By Lilian Anekwe
The Department of Health has promised to provide GPs with a simple computer-based tool to help them spot patients with early cancer symptoms.
The tool – which EMIS, the largest provider of GP IT systems has already expressed an interest in – will assess common symptoms such as weight loss and fatigue and assign a patient a cancer risk score.
A GP could then decide on whether the refer a patient for further investigation.
The Government has made several pledges to cut deaths from cancer in the UK, and will use GPs to spearhead their plans to improve early diagnosis of some of the most difficult cancers to detect, including bowel, lung and cervical cancer.
In an interview with The Guardian Sir Mike Richards, the Government’s cancer tsar, said: ‘The benefit of this will be that GPs will know who should be investigated and who shouldn’t. It will also help patients to know that whether they are being reassured, or referred, or getting a test, that is the right thing to do.’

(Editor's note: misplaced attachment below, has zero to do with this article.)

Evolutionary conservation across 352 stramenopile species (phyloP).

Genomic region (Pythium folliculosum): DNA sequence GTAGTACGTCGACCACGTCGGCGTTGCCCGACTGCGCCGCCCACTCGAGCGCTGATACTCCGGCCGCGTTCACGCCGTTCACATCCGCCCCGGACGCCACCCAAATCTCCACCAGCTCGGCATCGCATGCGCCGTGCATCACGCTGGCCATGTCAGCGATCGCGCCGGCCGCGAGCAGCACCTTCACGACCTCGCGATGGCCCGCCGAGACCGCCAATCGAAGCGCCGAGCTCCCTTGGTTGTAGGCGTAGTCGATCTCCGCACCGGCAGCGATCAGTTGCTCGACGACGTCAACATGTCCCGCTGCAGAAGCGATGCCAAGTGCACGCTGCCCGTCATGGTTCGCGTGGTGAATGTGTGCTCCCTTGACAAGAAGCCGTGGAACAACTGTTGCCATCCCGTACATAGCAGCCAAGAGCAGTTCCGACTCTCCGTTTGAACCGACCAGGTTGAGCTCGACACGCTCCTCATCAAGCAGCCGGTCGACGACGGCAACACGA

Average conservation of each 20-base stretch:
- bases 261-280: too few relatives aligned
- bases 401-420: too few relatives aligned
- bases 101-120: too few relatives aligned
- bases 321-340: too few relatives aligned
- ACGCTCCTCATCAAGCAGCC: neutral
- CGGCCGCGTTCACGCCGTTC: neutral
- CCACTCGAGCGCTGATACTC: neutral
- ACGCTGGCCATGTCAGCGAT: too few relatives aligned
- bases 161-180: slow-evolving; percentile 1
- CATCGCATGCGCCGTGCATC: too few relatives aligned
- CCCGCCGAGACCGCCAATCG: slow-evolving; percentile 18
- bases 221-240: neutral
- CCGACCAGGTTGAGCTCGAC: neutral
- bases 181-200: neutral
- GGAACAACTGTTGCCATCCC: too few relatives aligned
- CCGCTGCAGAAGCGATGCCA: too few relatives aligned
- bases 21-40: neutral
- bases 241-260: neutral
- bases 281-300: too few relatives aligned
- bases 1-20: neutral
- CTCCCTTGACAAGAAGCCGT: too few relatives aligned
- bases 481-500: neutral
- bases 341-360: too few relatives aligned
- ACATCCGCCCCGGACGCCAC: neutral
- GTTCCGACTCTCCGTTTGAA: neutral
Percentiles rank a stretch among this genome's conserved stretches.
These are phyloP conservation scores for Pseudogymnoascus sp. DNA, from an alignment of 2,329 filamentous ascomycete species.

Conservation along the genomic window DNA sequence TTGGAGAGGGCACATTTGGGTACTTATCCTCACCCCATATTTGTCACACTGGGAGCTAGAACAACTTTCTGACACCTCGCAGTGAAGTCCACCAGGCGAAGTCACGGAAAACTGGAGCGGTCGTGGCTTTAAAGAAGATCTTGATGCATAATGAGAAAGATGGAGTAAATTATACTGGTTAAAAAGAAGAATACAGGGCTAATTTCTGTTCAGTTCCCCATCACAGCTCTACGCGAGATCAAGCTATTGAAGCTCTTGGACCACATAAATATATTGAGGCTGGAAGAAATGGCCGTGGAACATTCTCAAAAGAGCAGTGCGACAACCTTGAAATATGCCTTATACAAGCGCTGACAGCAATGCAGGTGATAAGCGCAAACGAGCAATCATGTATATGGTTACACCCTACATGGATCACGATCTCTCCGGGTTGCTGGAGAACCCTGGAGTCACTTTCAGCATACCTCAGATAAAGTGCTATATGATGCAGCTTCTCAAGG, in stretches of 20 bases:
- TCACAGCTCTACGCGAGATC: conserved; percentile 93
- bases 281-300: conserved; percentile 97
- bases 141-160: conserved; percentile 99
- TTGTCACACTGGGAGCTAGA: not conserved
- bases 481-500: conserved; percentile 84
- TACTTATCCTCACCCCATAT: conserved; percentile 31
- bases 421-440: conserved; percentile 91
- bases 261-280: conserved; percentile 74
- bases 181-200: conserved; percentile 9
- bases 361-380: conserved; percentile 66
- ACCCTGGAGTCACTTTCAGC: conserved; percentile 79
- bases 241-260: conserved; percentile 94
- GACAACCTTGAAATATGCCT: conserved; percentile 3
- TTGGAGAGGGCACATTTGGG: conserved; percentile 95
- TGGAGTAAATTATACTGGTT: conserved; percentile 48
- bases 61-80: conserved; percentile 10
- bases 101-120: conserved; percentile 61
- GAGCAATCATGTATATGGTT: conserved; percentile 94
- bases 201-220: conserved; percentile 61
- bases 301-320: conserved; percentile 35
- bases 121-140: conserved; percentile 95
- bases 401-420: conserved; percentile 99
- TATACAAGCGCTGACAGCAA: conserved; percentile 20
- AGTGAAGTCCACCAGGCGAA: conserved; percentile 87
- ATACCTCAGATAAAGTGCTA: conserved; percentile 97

The pilots will be based on cancer risk tools developed by Dr Willie Hamilton, a GP in Exeter and a researcher on cancer diagnosis.
Dr Hamilton’s risk tool, called the Cancer Prediction in Exeter (CAPER) tool, assigns points to each of six signs and symptoms, ranging from 10 points for diarrhoea to 30 points for a haemoglobin score of between 10 and 11.9.
A threshold of 35 points or more had a sensitivity of 69% and a specificity of 77% – which the researchers concluded ‘equated to a risk of colorectal cancer of around 2% if used in the whole primary care population with a soft symptom’.
He told Pulse that some elements of the tool were already ‘quite advanced’, but that it would be several years before a tool was available in every general practice.
‘The current position is that we do hope to create computer-assistance for GPs, but it’s nowhere near oven-ready. The risk side of it is quite advanced and it will almost certainly be based on the scoring systems I’ve produced.
‘Several parties are interested in moving on to the next stage, of computerisation. A time frame of five years seems fair enough.’
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